If you look at all the great Christians of the past, you will see they were people given to self examination. They thought it a good thing to review their life each night and ask – “What have I done; what have I said; what have I thought; how have I behaved toward others? Now if you do that any night of your life, you will find you have done things for which you are ashamed. You will be conscious of harbouring thoughts & ideas & feelings which are unworthy of a believer. And anyone who is a Christian will be smitten and they will experience those things the Apostle Paul writes of in Rom.7. They will say, “the good that I would I do not, and that which I hate, is what I do.” They will discover this war in their members; they will hate what they are and they will mourn for it.
If I object to this kind of teaching, it just means that I do not mourn and therefore I am not one of the people who our Lord pronounces as blessed. If I think this is nothing but morbidity then I am simply proclaiming the fact that I am not spiritual – I am unlike the Apostle Paul and I contradict the teaching of the Lord.
This is why our Lord Himself mourned. “He was a man of sorrows and acquainted with grief.” That is why He wept at the grave of Lazarus. It was not because His friend was dead, because He had gone to raise him. He saw this horrible ugly foul thing called sin which had entered the world and brought death & misery. He saw that people thought more of life & death than they did of offending God. He wept over Jerusalem for the same reason.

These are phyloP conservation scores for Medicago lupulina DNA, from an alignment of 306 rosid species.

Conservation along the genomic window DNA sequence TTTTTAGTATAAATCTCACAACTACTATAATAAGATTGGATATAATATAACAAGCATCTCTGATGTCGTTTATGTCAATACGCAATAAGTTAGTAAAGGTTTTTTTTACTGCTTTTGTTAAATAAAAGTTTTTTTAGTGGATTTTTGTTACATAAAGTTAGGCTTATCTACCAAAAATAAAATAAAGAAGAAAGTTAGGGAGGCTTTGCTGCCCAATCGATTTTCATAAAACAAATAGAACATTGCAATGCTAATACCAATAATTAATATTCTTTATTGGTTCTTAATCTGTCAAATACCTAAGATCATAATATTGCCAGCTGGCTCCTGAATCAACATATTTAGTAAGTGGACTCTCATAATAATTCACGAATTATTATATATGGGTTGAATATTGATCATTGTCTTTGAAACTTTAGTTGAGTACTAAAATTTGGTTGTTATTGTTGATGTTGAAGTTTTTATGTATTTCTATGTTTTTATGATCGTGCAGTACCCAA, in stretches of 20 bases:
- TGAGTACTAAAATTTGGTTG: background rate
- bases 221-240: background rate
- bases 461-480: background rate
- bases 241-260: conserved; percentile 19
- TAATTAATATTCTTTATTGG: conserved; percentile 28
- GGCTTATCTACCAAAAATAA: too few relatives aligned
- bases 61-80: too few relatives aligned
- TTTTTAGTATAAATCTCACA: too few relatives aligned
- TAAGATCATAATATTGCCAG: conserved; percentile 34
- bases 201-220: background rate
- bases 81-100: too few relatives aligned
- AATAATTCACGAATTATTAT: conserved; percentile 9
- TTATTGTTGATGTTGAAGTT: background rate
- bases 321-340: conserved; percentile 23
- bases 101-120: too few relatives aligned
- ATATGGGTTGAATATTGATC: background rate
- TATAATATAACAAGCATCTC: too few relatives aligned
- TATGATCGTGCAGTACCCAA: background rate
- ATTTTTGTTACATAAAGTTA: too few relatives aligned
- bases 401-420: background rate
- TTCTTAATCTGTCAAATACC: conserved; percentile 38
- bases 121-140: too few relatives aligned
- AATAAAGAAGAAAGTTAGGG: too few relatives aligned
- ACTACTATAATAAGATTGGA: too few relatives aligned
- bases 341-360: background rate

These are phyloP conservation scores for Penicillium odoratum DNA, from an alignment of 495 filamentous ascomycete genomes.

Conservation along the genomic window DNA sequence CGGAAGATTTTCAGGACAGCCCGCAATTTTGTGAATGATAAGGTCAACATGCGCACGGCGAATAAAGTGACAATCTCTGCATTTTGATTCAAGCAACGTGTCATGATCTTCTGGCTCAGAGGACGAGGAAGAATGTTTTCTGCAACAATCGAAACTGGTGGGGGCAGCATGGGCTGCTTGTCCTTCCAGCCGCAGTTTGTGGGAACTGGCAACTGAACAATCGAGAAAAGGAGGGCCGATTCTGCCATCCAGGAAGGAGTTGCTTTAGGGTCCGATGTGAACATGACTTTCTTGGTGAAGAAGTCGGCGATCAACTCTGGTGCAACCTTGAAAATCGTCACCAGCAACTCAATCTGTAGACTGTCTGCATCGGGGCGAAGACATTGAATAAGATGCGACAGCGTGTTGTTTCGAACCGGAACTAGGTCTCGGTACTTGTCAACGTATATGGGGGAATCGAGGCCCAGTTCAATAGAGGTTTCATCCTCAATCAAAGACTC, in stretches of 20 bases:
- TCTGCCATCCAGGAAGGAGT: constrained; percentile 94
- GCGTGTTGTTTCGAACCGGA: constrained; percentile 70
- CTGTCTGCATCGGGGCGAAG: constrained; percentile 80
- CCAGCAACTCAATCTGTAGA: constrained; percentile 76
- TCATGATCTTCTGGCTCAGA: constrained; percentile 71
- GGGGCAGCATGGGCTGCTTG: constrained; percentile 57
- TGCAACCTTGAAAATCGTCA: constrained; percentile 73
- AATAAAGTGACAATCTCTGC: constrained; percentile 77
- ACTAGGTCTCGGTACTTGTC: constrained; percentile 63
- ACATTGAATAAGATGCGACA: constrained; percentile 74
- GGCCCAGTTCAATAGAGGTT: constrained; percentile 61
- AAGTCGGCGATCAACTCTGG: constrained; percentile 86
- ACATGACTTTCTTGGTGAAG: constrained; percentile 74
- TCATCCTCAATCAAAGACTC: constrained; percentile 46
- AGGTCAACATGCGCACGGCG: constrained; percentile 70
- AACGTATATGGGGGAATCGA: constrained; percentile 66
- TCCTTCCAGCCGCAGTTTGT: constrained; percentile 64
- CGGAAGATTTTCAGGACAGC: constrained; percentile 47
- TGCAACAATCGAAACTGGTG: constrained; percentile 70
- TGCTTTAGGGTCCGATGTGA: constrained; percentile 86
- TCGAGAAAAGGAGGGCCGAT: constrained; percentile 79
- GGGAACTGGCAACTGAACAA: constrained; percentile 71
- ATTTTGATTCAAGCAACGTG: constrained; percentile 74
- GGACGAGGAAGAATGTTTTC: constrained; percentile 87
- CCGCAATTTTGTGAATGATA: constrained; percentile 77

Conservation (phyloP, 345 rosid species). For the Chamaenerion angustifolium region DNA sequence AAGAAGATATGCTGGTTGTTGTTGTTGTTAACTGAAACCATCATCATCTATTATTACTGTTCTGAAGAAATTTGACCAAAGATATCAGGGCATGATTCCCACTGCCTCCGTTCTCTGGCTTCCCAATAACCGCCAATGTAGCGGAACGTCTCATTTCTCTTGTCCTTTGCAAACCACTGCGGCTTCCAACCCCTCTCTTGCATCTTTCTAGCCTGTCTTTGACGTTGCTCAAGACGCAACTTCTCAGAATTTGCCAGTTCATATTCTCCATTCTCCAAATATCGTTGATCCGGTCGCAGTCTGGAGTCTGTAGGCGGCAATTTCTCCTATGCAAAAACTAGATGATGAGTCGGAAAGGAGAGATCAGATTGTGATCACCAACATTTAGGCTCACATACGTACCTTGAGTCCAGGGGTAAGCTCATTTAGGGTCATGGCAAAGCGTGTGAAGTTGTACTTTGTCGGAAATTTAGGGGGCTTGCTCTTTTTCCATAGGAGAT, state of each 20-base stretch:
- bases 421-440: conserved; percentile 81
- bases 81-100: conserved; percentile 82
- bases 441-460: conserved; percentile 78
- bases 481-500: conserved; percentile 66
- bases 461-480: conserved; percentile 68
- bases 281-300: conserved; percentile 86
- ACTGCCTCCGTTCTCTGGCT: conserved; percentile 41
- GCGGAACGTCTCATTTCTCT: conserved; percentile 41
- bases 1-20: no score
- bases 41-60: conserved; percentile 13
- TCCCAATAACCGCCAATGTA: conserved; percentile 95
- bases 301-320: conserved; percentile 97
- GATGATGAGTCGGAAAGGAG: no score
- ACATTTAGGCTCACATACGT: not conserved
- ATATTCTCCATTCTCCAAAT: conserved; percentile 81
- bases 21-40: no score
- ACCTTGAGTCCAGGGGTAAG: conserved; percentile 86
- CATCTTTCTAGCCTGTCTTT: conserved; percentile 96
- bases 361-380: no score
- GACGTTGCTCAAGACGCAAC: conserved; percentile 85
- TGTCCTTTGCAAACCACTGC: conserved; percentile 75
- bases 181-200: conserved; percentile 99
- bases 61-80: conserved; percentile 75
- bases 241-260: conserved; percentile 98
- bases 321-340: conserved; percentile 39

It was the same spirit in Jeremiah’s ministry that moved him to weep profusely for the people of Jerusalem – 1 “Oh, that my head were a spring of water and my eyes a fountain of tears! I would weep day and night for the slain of my people. Oh, …if I might leave my people and go away from them; for they are all adulterers, a crowd of unfaithful people.”
It was folk like Jeremiah that were spared and comforted during the destruction of Jerusalem when God said to the destroying angels – “come not near anyone who sighs and cries for all the abominations done in the midst of her.”
It stands to reason, because the person who truly mourns their sinful condition is going to repent. And it is the person who repents that is truly happy. It is only such a person who is able to embrace Jesus Christ as his personal Saviour and Redeemer.
This is a comfort we do not expect. It is given by God freely in His grace. We do not deserve it. It is important to insist that it is God who gives this comfort. He is called the God of all comfort. The HS is called the Comforter. He knows how to apply the Word of God to the soul of a believer. He binds up the broken hearted. It is God who does this.
We must insist on this, because there are many people who foolishly comfort themselves, and promise themselves all kinds of blessing. The comfort spoken of here is not the comfort a person promises themselves when they feel bad about their sins. There are some who say, ‘it is good that I feel bad about my sin.” Perish the thought. That is a false comfort. That is not the spiritual mourning & godly sorrow the Scripture talks of.
The person who is deeply cut for their sins is the person who comes with a broken heart before the Lord, and does not spare themself in their grief to confess all their sins. They are able to claim the promise that all their sins are forgiven. “God is faithful & just to forgive us and cleanse us from all unrighteousness.” Only the Christian can know this joy of sins forgiven.